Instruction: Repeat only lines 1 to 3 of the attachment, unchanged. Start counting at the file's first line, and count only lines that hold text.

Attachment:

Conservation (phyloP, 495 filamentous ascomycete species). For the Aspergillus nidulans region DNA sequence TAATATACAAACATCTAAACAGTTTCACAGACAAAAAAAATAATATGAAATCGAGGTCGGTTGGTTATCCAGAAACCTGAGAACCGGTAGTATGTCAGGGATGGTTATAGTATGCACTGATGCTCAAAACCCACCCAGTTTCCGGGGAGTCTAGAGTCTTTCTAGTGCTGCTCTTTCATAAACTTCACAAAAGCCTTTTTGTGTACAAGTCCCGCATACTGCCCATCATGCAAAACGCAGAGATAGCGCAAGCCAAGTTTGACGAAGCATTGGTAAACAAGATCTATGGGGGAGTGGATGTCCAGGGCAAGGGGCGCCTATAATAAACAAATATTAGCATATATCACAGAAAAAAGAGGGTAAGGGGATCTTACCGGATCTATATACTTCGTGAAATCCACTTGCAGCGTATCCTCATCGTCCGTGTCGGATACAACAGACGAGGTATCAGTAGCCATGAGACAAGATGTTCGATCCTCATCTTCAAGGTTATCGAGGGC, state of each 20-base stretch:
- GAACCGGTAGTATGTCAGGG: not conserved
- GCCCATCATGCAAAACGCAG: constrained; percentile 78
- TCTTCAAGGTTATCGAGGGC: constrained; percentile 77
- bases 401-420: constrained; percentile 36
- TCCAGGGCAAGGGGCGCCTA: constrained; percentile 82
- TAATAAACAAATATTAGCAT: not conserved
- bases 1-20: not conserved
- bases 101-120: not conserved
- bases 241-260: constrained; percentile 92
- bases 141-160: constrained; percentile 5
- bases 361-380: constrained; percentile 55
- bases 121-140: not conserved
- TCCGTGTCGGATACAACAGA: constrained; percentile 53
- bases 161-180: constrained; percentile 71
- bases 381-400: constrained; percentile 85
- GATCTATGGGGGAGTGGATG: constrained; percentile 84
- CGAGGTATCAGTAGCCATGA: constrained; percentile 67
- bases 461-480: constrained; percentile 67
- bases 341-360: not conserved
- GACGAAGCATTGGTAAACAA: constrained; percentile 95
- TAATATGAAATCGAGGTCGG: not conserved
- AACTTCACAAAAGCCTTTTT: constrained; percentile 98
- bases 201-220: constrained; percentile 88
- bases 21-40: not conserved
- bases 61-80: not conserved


Conservation (phyloP, 495 filamentous ascomycete species). For the Aspergillus nidulans region DNA sequence TAATATACAAACATCTAAACAGTTTCACAGACAAAAAAAATAATATGAAATCGAGGTCGGTTGGTTATCCAGAAACCTGAGAACCGGTAGTATGTCAGGGATGGTTATAGTATGCACTGATGCTCAAAACCCACCCAGTTTCCGGGGAGTCTAGAGTCTTTCTAGTGCTGCTCTTTCATAAACTTCACAAAAGCCTTTTTGTGTACAAGTCCCGCATACTGCCCATCATGCAAAACGCAGAGATAGCGCAAGCCAAGTTTGACGAAGCATTGGTAAACAAGATCTATGGGGGAGTGGATGTCCAGGGCAAGGGGCGCCTATAATAAACAAATATTAGCATATATCACAGAAAAAAGAGGGTAAGGGGATCTTACCGGATCTATATACTTCGTGAAATCCACTTGCAGCGTATCCTCATCGTCCGTGTCGGATACAACAGACGAGGTATCAGTAGCCATGAGACAAGATGTTCGATCCTCATCTTCAAGGTTATCGAGGGC, state of each 20-base stretch:
- GAACCGGTAGTATGTCAGGG: not conserved
- GCCCATCATGCAAAACGCAG: constrained; percentile 78